Hi Ho


When I first visited Richard Lester to try to talk him into giving an interview, we exchanged a few words about the generally regrettable state of Hollywood cinema and recent flops. “But THE LONE RANGER is coming!” he added, with gleeful irony.

It came, it flopped, and now as with JOHN CARTER people are starting to say, Hey, that wasn’t so bad. A little different.

(I strongly recommend Scout Tafoya’s video essay on LONE RANGER, comparing it to HEAVEN’S GATE. Really! It makes sense.)


JOHN CARTER had some unwearable costumes and bland characters, but was also fun, spectacular and had a really good ending. LONE RANGER is beautifully designed and shot, and the characters certainly aren’t bland, but tonally it must be admitted there’s something haywire. I think someone felt that some humour was needed to make it commercial, but the goofy humour and broad slapstick selected are a little too far from the darker stuff, the genocide and cannibalism. It’s hard to conceive of a film that could contain that breadth of material and attitude without rupturing itself. I guess the rabid rabbits are an attempt at finding something that’s as goofy as slapstick and as creepy as cannibalism, but they don’t work.

How else to describe the film’s problem? Well, on the one hand it borrows from ONCE UPON A TIME IN THE WEST almost as extravagantly as the same director’s RANGO swiped from CHINATOWN, and also from LITTLE BIG MAN, THE GENERAL, THE WILD BUNCH and THE PRINCESS BRIDE. But it also seems to reference NIGHT OF THE LEPUS (see above), PLANET TERROR (one-legged woman with a gun for a prosthesis) and there’s a bit of DEAD MAN thrown in. That indicates either a very ambitious film, one whose scope might not fit within the requirements of a summer blockbuster, or else someone has been drinking loco water.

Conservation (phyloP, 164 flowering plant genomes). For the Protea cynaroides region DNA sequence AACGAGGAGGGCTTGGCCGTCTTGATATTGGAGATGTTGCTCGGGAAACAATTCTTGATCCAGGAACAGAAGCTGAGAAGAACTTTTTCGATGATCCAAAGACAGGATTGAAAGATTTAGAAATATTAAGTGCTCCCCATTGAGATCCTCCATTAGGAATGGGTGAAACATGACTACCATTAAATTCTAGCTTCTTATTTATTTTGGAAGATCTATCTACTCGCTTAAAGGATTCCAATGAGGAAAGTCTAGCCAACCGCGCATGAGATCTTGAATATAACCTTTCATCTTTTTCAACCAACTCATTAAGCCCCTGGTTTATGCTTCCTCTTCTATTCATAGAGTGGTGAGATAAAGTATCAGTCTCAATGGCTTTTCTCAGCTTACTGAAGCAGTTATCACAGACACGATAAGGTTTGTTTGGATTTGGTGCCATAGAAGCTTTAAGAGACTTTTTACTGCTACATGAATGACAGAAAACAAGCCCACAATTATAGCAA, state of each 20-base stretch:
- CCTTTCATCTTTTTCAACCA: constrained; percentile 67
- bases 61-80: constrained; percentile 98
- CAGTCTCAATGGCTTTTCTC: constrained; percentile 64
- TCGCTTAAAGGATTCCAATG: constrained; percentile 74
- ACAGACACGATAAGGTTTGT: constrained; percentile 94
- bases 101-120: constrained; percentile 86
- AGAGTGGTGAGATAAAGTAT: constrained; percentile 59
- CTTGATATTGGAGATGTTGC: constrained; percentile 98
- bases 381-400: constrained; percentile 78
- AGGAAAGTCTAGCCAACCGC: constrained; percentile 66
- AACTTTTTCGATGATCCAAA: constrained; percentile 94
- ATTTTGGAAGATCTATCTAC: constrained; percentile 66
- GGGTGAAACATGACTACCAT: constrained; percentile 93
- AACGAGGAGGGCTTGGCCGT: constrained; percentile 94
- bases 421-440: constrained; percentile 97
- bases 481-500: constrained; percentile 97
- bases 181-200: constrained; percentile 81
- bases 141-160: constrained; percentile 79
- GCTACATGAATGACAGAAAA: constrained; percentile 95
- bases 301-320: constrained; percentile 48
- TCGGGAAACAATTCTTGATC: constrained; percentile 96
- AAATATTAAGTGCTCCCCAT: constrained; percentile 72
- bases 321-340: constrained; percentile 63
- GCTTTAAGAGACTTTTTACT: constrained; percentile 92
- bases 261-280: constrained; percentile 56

I think tonal uncertainty is a key thing that makes audiences reject something. I mean, when we don’t know how to react to moments in David Lynch’s work, it’s clear enough that he’s put in a lot of work to make us feel that our conflicted response is OK. To give one example in LONE RANGER, the hero is mercilessly dumped on by the writers, and his Dudley Doright stuffiness allows quite a bit of fun to be poked. But when they try to make us laugh at his concern for his dead brother’s kidnapped wife, it’s rather awkward — because the last time we saw her, it looked as if she’d been shot in the head. Too soon?